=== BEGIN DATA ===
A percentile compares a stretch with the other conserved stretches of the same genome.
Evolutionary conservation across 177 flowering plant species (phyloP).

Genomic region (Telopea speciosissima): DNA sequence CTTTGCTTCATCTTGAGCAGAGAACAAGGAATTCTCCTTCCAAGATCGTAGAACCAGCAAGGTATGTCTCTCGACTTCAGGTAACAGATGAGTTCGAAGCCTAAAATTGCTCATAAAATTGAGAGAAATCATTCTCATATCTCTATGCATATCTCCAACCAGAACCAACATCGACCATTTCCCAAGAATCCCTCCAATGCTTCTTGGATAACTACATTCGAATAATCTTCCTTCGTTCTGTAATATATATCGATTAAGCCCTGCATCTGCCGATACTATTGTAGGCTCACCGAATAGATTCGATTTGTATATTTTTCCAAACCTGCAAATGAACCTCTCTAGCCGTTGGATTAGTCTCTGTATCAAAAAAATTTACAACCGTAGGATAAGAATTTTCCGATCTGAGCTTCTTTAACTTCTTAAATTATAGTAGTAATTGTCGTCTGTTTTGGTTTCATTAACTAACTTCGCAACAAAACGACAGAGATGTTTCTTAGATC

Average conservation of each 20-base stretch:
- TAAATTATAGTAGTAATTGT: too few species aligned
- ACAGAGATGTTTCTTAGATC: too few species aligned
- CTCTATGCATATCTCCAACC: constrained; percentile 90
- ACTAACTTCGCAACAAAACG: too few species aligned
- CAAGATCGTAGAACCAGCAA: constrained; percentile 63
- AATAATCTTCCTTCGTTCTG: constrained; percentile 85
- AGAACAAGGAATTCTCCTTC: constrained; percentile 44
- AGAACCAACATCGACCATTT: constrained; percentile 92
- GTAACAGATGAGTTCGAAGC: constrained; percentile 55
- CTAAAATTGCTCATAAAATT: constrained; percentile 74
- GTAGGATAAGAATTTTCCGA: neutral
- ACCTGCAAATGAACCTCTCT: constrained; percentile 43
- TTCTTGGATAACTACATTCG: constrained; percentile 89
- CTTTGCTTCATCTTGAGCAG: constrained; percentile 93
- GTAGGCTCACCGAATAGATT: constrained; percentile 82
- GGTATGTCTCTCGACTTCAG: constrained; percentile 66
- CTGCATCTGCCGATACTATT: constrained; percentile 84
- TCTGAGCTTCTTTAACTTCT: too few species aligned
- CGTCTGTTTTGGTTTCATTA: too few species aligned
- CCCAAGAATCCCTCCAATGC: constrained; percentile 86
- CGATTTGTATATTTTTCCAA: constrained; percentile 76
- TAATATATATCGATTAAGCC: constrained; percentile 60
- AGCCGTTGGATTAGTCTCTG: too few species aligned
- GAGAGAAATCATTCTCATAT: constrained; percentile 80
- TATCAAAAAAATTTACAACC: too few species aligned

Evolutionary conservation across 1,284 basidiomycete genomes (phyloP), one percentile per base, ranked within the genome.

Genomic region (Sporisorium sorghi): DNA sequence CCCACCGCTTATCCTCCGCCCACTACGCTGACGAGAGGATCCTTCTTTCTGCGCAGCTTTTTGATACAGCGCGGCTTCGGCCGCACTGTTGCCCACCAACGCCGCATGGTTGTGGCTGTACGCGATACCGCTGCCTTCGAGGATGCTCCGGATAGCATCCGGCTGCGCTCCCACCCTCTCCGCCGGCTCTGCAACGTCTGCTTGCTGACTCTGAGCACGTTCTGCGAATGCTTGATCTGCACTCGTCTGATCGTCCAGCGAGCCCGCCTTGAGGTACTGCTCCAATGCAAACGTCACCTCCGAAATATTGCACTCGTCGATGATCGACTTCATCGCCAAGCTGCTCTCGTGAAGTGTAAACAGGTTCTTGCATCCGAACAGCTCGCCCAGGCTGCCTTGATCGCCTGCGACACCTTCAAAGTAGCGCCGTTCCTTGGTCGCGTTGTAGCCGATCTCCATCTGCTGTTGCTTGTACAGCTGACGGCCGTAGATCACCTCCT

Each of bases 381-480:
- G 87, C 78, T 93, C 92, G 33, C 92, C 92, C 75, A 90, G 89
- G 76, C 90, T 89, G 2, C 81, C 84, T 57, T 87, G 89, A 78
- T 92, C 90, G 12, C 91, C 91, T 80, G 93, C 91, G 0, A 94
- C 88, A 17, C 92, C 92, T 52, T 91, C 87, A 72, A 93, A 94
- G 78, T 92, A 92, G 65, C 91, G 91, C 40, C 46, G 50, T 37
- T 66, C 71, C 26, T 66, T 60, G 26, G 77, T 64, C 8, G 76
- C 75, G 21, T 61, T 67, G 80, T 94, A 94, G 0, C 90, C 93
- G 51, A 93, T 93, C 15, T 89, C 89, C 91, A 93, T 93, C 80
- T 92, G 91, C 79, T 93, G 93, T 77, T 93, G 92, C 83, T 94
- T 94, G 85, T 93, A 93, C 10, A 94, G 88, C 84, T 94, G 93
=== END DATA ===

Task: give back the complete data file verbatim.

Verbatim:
A percentile compares a stretch with the other conserved stretches of the same genome.
Evolutionary conservation across 177 flowering plant species (phyloP).

Genomic region (Telopea speciosissima): DNA sequence CTTTGCTTCATCTTGAGCAGAGAACAAGGAATTCTCCTTCCAAGATCGTAGAACCAGCAAGGTATGTCTCTCGACTTCAGGTAACAGATGAGTTCGAAGCCTAAAATTGCTCATAAAATTGAGAGAAATCATTCTCATATCTCTATGCATATCTCCAACCAGAACCAACATCGACCATTTCCCAAGAATCCCTCCAATGCTTCTTGGATAACTACATTCGAATAATCTTCCTTCGTTCTGTAATATATATCGATTAAGCCCTGCATCTGCCGATACTATTGTAGGCTCACCGAATAGATTCGATTTGTATATTTTTCCAAACCTGCAAATGAACCTCTCTAGCCGTTGGATTAGTCTCTGTATCAAAAAAATTTACAACCGTAGGATAAGAATTTTCCGATCTGAGCTTCTTTAACTTCTTAAATTATAGTAGTAATTGTCGTCTGTTTTGGTTTCATTAACTAACTTCGCAACAAAACGACAGAGATGTTTCTTAGATC

Average conservation of each 20-base stretch:
- TAAATTATAGTAGTAATTGT: too few species aligned
- ACAGAGATGTTTCTTAGATC: too few species aligned
- CTCTATGCATATCTCCAACC: constrained; percentile 90
- ACTAACTTCGCAACAAAACG: too few species aligned
- CAAGATCGTAGAACCAGCAA: constrained; percentile 63
- AATAATCTTCCTTCGTTCTG: constrained; percentile 85
- AGAACAAGGAATTCTCCTTC: constrained; percentile 44
- AGAACCAACATCGACCATTT: constrained; percentile 92
- GTAACAGATGAGTTCGAAGC: constrained; percentile 55
- CTAAAATTGCTCATAAAATT: constrained; percentile 74
- GTAGGATAAGAATTTTCCGA: neutral
- ACCTGCAAATGAACCTCTCT: constrained; percentile 43
- TTCTTGGATAACTACATTCG: constrained; percentile 89
- CTTTGCTTCATCTTGAGCAG: constrained; percentile 93
- GTAGGCTCACCGAATAGATT: constrained; percentile 82
- GGTATGTCTCTCGACTTCAG: constrained; percentile 66
- CTGCATCTGCCGATACTATT: constrained; percentile 84
- TCTGAGCTTCTTTAACTTCT: too few species aligned
- CGTCTGTTTTGGTTTCATTA: too few species aligned
- CCCAAGAATCCCTCCAATGC: constrained; percentile 86
- CGATTTGTATATTTTTCCAA: constrained; percentile 76
- TAATATATATCGATTAAGCC: constrained; percentile 60
- AGCCGTTGGATTAGTCTCTG: too few species aligned
- GAGAGAAATCATTCTCATAT: constrained; percentile 80
- TATCAAAAAAATTTACAACC: too few species aligned

Evolutionary conservation across 1,284 basidiomycete genomes (phyloP), one percentile per base, ranked within the genome.

Genomic region (Sporisorium sorghi): DNA sequence CCCACCGCTTATCCTCCGCCCACTACGCTGACGAGAGGATCCTTCTTTCTGCGCAGCTTTTTGATACAGCGCGGCTTCGGCCGCACTGTTGCCCACCAACGCCGCATGGTTGTGGCTGTACGCGATACCGCTGCCTTCGAGGATGCTCCGGATAGCATCCGGCTGCGCTCCCACCCTCTCCGCCGGCTCTGCAACGTCTGCTTGCTGACTCTGAGCACGTTCTGCGAATGCTTGATCTGCACTCGTCTGATCGTCCAGCGAGCCCGCCTTGAGGTACTGCTCCAATGCAAACGTCACCTCCGAAATATTGCACTCGTCGATGATCGACTTCATCGCCAAGCTGCTCTCGTGAAGTGTAAACAGGTTCTTGCATCCGAACAGCTCGCCCAGGCTGCCTTGATCGCCTGCGACACCTTCAAAGTAGCGCCGTTCCTTGGTCGCGTTGTAGCCGATCTCCATCTGCTGTTGCTTGTACAGCTGACGGCCGTAGATCACCTCCT

Each of bases 381-480:
- G 87, C 78, T 93, C 92, G 33, C 92, C 92, C 75, A 90, G 89
- G 76, C 90, T 89, G 2, C 81, C 84, T 57, T 87, G 89, A 78
- T 92, C 90, G 12, C 91, C 91, T 80, G 93, C 91, G 0, A 94
- C 88, A 17, C 92, C 92, T 52, T 91, C 87, A 72, A 93, A 94
- G 78, T 92, A 92, G 65, C 91, G 91, C 40, C 46, G 50, T 37
- T 66, C 71, C 26, T 66, T 60, G 26, G 77, T 64, C 8, G 76
- C 75, G 21, T 61, T 67, G 80, T 94, A 94, G 0, C 90, C 93
- G 51, A 93, T 93, C 15, T 89, C 89, C 91, A 93, T 93, C 80
- T 92, G 91, C 79, T 93, G 93, T 77, T 93, G 92, C 83, T 94
- T 94, G 85, T 93, A 93, C 10, A 94, G 88, C 84, T 94, G 93